Home & Leisure



Real Estate Matters: As a buyer, have your own inspector do a professional home inspection

By Ilyce Glink and Samuel J. Tamkin, Tribune Content Agency on

Q: I’ve always been told that when buying a house, I should ask to see any building permits to make sure major changes made to the house were built to code. However, I am constantly being told by home sellers that they did work to the home themselves over time, so they didn’t need permits, even if I know this not to be true.

This is a particularly difficult situation in Chicago, where many small contractors try to avoid applying for building permits because the city makes it such a hassle. Homeowners are often complicit in these situations. The owners know that city inspectors come out to view the completed work and the owners run the risk that the inspector can cite the owner for any of many things in the home. That could put the owner at risk for upgrades that cost in the tens of thousands of dollars.

How do I go about making intelligent judgments on buying a home here?

A: Picking the right home is tough — and you don’t want to inadvertently walk into a deal where the home seems right except for the pile of projects without permits. So, let’s talk about how to determine if the construction of the home is up to par.

The most obvious way to tell whether a home has quality or construction issues is to use a qualified professional home inspector to inspect the property before you close.

The home inspector will go through the home carefully looking for construction issues, both visible and invisible, as well as any other problems that could give you a headache down the line. The tools for this inspection may include moisture meters, infrared cameras and other devices that can help uncover hidden defects. All of these will give you a better understanding of the condition of the home and help you decide whether to move forward with the purchase.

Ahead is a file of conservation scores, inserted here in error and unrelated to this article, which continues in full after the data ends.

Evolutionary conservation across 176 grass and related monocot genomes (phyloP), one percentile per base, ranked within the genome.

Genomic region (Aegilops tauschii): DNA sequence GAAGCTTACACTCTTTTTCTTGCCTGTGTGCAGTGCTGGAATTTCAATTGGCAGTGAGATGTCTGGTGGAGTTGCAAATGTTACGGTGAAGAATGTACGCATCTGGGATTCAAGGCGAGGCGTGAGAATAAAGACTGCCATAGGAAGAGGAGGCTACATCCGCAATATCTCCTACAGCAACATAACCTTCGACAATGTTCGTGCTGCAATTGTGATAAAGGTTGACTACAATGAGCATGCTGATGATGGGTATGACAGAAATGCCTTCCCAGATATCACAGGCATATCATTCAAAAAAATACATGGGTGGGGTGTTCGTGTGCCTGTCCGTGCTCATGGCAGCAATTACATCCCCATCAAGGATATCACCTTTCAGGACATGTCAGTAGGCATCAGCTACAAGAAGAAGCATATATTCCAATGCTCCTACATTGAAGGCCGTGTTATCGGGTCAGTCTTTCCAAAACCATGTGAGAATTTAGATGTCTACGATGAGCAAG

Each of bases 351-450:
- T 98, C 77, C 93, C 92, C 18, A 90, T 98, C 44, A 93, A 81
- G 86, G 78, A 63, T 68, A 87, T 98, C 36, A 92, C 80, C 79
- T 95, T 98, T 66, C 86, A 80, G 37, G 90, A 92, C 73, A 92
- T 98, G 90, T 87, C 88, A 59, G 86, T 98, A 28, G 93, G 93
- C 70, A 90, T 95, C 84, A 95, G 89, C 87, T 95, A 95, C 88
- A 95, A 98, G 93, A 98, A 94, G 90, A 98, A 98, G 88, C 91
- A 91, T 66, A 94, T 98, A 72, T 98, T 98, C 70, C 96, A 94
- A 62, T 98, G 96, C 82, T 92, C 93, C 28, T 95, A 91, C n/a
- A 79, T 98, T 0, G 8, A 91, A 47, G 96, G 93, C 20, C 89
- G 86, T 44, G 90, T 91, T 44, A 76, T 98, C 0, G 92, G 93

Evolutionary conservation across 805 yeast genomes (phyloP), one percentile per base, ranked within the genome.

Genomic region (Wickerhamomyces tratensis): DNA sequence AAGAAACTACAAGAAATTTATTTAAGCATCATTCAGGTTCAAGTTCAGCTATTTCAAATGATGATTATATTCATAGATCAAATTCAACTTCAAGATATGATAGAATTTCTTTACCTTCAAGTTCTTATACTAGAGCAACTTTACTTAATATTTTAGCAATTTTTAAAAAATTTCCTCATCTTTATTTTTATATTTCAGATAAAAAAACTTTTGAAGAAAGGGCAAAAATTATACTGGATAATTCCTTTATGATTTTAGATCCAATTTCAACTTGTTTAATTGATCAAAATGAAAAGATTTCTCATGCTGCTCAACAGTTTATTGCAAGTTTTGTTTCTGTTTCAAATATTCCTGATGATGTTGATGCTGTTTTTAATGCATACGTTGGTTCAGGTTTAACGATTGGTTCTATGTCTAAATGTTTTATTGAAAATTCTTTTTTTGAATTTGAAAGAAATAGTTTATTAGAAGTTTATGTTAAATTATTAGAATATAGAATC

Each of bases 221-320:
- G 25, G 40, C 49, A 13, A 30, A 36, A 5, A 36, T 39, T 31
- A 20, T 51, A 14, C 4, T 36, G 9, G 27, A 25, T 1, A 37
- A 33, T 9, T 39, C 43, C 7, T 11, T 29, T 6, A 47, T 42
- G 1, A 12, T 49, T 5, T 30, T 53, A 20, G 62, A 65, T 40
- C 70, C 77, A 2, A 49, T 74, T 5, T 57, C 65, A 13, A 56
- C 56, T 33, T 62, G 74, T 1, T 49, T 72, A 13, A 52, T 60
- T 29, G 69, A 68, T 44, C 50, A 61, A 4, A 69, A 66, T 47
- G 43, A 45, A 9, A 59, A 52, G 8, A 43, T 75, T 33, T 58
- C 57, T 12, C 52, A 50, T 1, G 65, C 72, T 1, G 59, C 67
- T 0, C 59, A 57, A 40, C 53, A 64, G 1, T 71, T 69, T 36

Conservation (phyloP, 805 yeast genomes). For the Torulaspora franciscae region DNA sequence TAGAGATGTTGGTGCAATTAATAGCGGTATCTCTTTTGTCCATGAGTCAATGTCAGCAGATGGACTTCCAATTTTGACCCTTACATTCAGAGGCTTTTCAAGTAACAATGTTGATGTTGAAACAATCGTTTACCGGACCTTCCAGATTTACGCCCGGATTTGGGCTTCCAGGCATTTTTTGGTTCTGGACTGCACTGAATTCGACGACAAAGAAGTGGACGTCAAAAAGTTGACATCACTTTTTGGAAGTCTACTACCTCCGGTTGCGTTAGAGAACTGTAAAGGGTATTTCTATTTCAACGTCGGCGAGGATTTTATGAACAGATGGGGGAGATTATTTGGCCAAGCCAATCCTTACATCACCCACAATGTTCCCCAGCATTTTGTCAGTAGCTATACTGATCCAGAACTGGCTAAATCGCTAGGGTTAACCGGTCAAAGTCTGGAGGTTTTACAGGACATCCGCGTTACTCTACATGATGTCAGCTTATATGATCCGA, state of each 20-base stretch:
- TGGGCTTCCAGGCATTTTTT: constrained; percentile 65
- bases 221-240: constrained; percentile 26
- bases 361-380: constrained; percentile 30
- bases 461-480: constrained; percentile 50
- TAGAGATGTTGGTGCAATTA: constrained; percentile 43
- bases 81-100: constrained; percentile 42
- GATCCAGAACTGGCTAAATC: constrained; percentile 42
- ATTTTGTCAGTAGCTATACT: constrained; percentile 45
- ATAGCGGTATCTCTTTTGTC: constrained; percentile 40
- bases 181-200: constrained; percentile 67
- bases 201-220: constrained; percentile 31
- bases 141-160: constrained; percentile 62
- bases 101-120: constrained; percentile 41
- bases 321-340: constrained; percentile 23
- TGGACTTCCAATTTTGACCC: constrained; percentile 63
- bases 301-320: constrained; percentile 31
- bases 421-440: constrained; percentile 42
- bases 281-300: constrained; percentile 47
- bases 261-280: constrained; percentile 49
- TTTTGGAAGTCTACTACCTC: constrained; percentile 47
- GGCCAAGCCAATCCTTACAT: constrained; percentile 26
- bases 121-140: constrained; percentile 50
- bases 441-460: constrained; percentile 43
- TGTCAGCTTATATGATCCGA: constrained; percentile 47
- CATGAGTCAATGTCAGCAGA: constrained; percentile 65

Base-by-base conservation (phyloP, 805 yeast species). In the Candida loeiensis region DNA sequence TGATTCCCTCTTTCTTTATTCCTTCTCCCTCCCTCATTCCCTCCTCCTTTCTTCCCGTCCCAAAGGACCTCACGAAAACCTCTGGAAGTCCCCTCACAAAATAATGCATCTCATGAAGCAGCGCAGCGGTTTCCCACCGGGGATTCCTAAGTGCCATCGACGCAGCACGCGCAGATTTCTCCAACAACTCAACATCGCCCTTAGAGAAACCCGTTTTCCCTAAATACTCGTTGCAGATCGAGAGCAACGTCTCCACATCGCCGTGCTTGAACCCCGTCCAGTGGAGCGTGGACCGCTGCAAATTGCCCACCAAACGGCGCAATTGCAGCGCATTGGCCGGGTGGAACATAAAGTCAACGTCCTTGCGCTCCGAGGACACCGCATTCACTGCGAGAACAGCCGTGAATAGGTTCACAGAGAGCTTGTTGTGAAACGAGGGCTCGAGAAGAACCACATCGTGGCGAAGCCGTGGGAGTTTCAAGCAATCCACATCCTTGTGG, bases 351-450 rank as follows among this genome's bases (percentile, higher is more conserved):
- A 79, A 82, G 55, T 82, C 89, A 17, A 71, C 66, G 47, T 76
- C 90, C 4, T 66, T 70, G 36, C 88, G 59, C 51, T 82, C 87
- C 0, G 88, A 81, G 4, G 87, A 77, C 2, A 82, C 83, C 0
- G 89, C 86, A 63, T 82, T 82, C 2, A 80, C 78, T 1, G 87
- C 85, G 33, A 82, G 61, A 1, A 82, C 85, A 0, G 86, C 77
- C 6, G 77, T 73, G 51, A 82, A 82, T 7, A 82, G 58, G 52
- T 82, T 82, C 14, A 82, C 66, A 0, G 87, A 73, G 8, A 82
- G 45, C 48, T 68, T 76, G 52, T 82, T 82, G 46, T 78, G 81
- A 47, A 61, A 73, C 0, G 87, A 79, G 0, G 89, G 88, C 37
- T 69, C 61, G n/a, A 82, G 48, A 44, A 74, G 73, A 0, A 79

However, you bring up a great point. Most municipalities have records of improvements that homeowners make to their homes. And, as you rightly mentioned, many homeowners make these improvements without required governmental permits. So, you have to determine whether the work was done safely and correctly.

For your information, in many areas, you can pull a permit simply by paying a fee and the municipality might never come out to see if the work was done correctly. There’s no guarantee of workmanship associated with permitting, and that alone shouldn’t give you comfort.

Here’s how it might play out. Let’s say you buy a new home with substantial improvements. The seller might have pulled a building permit and the municipality may have performed the usual inspections. However, these inspections never guarantee that the home was built correctly or that the improvements were done well. It only means that the municipality inspected the home at certain stages and that the municipal inspector did not see any problems with the process. There’s a difference between the municipal inspector saying only that they didn’t see anything that violated the municipal code and ordinances vs. saying the construction was done correctly.

That’s why you have your own inspector do a professional home inspection, even on a brand-new house.


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